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1837Russia's Quiet Revolution$
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Paul W. Werth

Print publication date: 2021

Print ISBN-13: 9780198826354

Published to Oxford Scholarship Online: February 2021

DOI: 10.1093/oso/9780198826354.001.0001

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Orthodoxy Marches West

Orthodoxy Marches West

(p.145) 8 Orthodoxy Marches West

Paul W. Werth

Oxford University Press

On New Year’s Day 1837, what might appear to be an insignificant change in bureaucratic procedure actually signified a major step in effecting one of history’s most striking examples of confessional engineering and in terminating the existence of an entire church within the Russian empire. Formally proclaimed in 1839, the union of the Greek Catholic (Uniate) Church with Orthodoxy pushed the boundary between Western and Eastern Christianity substantially westward, and played a key role both in consolidating a single Orthodox Russian nation and in binding territories previously acquired from Poland to Russia’s central provinces. The audacious project had begun a decade or so earlier, but 1837 represented a decisive moment in this process.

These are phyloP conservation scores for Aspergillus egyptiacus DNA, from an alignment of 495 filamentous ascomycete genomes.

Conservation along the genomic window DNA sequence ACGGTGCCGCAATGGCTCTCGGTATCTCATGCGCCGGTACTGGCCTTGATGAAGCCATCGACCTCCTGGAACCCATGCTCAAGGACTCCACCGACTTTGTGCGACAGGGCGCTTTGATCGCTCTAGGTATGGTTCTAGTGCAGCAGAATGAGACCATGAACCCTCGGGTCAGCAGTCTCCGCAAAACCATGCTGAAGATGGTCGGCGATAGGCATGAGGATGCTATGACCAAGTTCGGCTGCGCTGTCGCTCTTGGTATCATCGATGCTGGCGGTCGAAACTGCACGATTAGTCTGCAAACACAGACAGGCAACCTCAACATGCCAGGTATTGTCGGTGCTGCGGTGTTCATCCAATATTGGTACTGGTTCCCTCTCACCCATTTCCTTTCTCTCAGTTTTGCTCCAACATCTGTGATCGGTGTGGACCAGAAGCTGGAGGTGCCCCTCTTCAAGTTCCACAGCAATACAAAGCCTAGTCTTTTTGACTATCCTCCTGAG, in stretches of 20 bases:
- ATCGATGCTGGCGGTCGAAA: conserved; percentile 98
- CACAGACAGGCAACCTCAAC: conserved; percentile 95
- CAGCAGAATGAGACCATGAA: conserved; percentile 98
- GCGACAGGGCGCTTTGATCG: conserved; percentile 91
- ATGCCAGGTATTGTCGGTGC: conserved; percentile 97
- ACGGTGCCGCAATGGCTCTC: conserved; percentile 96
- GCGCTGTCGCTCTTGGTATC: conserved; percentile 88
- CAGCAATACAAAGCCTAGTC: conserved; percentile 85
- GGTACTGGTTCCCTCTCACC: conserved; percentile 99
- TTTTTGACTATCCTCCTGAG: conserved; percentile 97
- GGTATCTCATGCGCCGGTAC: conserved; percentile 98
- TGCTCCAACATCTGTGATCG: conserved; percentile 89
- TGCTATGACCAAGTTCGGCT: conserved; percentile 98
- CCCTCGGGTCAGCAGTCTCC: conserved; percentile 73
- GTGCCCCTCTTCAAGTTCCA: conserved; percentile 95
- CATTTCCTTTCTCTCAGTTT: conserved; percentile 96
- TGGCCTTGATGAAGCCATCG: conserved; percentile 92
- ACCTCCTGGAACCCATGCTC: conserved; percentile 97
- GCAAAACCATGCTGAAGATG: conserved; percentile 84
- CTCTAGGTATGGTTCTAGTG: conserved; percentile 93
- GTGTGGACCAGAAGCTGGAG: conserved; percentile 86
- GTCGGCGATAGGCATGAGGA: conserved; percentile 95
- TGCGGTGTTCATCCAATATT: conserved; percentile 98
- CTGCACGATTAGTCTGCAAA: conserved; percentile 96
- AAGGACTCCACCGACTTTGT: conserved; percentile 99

Keywords:   Uniate Church, Catholicism, Orthodoxy, conversion, Joseph Semashko, Poland, nation-building

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